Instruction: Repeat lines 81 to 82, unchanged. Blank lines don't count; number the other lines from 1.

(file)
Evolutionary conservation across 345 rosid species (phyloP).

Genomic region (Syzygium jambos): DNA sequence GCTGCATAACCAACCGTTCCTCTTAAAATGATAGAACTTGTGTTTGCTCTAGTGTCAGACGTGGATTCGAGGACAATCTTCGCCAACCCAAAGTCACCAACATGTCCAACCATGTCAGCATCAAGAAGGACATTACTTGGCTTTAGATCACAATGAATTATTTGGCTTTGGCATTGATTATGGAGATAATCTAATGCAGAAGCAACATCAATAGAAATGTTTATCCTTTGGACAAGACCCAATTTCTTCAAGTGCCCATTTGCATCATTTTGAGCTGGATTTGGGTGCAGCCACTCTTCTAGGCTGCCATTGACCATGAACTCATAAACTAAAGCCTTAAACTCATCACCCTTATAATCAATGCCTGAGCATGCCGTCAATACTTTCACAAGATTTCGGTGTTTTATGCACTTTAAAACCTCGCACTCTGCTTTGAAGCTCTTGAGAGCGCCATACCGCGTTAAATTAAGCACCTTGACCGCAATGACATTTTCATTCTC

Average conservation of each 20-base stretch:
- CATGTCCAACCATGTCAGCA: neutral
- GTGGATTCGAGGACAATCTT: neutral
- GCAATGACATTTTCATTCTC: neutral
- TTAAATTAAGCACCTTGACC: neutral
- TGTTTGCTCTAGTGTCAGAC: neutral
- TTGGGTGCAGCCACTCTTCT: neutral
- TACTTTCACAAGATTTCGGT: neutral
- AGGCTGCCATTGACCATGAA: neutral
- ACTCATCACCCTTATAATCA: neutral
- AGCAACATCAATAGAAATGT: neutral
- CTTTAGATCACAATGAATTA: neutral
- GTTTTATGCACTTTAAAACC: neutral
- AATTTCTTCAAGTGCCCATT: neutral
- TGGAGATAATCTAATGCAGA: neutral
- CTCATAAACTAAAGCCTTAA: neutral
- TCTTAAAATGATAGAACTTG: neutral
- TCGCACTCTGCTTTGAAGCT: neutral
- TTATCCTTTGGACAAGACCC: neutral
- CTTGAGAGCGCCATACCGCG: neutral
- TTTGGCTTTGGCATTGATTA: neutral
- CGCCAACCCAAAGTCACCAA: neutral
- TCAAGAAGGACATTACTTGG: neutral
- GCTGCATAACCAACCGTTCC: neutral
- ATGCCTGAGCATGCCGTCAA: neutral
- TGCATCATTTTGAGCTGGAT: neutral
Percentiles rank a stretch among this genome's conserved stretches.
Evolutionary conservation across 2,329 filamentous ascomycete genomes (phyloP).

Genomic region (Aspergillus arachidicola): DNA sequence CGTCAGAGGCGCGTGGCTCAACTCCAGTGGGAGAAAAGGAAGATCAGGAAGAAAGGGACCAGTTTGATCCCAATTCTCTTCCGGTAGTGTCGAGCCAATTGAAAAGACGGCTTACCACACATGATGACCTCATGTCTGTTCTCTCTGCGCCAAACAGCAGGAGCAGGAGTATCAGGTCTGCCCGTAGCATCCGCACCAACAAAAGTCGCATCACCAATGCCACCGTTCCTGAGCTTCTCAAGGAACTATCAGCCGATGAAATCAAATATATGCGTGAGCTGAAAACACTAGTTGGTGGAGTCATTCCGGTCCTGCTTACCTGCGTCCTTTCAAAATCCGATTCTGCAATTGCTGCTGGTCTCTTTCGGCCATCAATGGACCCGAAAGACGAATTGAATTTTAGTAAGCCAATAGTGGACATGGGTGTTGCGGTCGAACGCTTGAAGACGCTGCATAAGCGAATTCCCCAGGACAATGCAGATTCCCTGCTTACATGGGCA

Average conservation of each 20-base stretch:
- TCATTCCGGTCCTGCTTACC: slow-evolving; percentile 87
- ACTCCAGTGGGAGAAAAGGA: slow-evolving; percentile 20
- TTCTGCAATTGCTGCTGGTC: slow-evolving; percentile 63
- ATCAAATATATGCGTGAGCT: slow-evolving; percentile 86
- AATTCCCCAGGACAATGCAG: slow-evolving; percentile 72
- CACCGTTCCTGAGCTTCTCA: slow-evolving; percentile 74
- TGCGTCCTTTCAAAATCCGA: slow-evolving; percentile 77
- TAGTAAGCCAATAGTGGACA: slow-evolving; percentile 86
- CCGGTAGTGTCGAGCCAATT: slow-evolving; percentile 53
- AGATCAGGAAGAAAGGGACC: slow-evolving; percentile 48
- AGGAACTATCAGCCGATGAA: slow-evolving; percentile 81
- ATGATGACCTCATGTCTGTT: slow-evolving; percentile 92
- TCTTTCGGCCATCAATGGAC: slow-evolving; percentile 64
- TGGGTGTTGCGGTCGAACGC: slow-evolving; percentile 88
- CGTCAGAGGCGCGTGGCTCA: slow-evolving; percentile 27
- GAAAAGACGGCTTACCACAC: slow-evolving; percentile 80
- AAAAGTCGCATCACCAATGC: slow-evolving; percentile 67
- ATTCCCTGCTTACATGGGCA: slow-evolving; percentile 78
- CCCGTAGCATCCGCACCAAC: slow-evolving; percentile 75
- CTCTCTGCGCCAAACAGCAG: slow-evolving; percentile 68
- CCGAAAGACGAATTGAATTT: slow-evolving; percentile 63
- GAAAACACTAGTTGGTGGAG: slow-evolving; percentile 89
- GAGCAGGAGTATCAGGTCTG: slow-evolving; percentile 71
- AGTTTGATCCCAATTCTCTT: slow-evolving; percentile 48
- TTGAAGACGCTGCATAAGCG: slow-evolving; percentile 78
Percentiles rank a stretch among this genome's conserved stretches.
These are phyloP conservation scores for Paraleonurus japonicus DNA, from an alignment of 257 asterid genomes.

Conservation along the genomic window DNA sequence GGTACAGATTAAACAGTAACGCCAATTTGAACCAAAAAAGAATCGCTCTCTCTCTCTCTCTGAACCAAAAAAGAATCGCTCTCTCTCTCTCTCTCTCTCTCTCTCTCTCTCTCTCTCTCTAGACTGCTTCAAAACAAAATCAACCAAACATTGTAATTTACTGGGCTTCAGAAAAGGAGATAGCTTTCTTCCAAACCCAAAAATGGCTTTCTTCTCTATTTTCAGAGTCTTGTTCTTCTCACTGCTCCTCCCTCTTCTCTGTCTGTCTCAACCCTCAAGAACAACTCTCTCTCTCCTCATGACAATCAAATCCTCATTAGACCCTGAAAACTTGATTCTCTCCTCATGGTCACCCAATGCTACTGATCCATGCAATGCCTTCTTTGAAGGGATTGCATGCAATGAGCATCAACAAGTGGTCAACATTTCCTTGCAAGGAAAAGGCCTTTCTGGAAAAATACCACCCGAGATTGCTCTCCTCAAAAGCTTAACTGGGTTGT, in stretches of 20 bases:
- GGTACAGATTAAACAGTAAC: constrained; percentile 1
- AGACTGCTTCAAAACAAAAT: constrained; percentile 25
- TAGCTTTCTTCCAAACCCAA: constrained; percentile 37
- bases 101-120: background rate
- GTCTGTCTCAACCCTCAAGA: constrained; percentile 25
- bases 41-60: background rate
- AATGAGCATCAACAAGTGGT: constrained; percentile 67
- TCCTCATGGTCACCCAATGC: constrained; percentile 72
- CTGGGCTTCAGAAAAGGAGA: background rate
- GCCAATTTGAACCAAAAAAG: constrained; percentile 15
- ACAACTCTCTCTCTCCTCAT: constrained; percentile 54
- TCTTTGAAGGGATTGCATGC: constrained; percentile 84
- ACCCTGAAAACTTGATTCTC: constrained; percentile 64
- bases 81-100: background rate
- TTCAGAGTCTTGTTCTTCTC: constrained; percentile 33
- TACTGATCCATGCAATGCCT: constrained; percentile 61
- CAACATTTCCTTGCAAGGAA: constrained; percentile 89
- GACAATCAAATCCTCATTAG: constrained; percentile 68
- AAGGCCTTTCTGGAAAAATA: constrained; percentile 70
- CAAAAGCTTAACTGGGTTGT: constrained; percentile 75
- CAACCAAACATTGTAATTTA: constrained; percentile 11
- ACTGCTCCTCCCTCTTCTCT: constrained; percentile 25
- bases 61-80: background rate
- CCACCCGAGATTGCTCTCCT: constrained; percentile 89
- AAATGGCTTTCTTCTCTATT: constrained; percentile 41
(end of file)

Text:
- CAACCAAACATTGTAATTTA: constrained; percentile 11
- ACTGCTCCTCCCTCTTCTCT: constrained; percentile 25